Your outgoing greeting for any phone number you have should be professional, as well. One former client thought it would be cute to have his two year-old record the family's outgoing phone greeting at well over a minute long, another thought it would be cool to tell a gross joke. I had them change their greetings because few employers would want to listen beyond the first few seconds. Not only do hiring managers have too much to do, their first impression of you should be a good one. So keep it professional and tell anyone in your home who answers the phone that every call during your job search is an important one.

    About Manufacturing, and Other Bits

    No one in manufacturing needs to be told that this segment of our economy continues to shrink. While the field has had some healthy changes, the trend certainly continues -- smaller, more nimble manufacturing companies have replaced the behemoths of yesterday. Those smaller and more nimble companies don't need hundreds of workers.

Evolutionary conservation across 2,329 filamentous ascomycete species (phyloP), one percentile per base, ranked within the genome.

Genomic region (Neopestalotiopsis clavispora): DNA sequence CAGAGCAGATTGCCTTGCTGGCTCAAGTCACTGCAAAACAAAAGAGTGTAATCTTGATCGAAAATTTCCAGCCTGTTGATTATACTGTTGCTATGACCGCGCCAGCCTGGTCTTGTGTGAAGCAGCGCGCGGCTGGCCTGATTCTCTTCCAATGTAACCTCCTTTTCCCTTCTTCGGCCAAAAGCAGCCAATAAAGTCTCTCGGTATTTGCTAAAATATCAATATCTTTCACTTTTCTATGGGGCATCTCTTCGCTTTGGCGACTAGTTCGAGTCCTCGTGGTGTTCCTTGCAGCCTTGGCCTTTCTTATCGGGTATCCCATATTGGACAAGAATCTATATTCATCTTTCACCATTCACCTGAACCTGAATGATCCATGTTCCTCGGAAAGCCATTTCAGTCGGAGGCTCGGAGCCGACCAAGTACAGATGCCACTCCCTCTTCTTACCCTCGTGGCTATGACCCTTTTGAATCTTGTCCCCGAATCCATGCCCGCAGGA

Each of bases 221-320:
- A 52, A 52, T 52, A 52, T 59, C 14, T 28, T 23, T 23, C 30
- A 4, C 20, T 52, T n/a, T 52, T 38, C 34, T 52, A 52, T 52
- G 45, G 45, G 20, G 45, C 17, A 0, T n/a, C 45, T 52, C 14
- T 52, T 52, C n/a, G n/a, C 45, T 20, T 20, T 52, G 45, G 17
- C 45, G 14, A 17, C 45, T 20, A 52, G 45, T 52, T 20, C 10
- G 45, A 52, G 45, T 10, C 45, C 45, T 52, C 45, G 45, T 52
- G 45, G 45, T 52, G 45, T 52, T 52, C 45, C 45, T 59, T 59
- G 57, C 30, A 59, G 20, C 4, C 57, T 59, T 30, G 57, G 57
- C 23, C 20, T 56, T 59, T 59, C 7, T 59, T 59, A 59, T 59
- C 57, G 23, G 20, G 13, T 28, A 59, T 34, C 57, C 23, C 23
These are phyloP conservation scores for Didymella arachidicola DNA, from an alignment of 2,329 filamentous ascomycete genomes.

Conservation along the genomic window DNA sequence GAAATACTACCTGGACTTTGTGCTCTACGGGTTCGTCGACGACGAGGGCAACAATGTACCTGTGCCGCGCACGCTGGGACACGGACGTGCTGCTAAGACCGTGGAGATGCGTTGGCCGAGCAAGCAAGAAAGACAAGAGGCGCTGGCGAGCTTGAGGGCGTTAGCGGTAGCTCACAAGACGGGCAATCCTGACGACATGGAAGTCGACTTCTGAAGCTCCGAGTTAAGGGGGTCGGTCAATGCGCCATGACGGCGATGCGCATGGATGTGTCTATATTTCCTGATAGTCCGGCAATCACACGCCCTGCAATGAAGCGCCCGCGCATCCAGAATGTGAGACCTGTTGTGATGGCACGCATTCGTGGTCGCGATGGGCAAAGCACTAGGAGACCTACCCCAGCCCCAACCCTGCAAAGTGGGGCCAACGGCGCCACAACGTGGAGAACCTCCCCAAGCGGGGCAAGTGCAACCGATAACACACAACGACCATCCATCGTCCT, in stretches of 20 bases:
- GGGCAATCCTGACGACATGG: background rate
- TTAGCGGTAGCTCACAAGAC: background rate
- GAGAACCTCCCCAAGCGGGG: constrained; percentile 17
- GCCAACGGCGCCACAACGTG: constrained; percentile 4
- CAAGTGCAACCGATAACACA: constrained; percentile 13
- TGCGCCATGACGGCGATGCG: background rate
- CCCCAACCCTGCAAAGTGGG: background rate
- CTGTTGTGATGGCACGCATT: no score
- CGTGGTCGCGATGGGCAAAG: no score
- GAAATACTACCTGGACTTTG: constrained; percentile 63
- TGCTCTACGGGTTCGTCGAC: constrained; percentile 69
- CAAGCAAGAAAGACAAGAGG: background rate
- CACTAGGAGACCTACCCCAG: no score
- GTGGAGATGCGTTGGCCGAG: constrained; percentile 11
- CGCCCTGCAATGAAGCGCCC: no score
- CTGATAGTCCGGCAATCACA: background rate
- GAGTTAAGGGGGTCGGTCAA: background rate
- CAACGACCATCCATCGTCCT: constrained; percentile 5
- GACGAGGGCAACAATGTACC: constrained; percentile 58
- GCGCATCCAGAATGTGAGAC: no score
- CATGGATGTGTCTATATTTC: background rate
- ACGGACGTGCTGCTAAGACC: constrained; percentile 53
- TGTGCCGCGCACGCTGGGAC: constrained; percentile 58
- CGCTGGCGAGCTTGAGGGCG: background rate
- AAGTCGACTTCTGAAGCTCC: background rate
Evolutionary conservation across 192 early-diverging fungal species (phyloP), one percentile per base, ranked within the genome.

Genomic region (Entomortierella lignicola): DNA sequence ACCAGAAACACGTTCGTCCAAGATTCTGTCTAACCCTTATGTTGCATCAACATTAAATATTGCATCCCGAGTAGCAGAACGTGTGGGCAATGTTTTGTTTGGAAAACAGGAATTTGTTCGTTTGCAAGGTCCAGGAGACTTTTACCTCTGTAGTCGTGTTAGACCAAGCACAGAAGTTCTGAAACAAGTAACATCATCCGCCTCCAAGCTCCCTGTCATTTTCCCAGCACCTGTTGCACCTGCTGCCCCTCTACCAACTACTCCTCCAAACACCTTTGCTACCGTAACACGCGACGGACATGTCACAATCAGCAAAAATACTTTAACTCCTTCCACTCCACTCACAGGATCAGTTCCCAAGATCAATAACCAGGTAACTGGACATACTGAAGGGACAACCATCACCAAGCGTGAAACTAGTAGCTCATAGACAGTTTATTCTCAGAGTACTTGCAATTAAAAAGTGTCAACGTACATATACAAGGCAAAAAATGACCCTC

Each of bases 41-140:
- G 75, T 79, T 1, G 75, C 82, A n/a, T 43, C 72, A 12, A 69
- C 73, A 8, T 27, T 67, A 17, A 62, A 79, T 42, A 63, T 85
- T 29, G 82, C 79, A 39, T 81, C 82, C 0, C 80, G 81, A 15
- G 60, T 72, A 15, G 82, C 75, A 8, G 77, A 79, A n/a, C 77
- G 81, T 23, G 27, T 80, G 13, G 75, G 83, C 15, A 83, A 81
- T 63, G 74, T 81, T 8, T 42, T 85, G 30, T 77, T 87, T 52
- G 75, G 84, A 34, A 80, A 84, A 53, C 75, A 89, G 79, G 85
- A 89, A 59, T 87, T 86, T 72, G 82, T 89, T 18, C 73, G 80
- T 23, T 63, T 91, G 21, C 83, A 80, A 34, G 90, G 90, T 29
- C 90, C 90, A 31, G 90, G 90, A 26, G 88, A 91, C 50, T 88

Here in Massachusetts, the June statistics from the Executive Office of Labor and Workforce Development marked an historic development: Leisure and hospitality employment reached a record high and surpassed the number of jobs in manufacturing.

    Also strong: Professional, scientific, technical services; admin support, and waste management. In all, over 103,000 jobs have been added in Massachusetts since 2003. These statistics are gathered from over 9,000 employers in the state.

    The conclusion: our state's economy is increasingly information-based. What does this mean to you? Well, whether you're between jobs or thinking about what's next for you, adding to your information-based skills set is a smart move.


    On another note: I was startled recently to receive spam e-mail from my own business e-mail address offering either an unbelievable mortgage or some exotic pharmaceuticals. I hope you haven't received it. I'm told by those who know the ins and outs of spam that if one has a very public e-mail address, which I do, it can get hijacked by anyone with a PC, and there's nothing one can do about it. Sigh.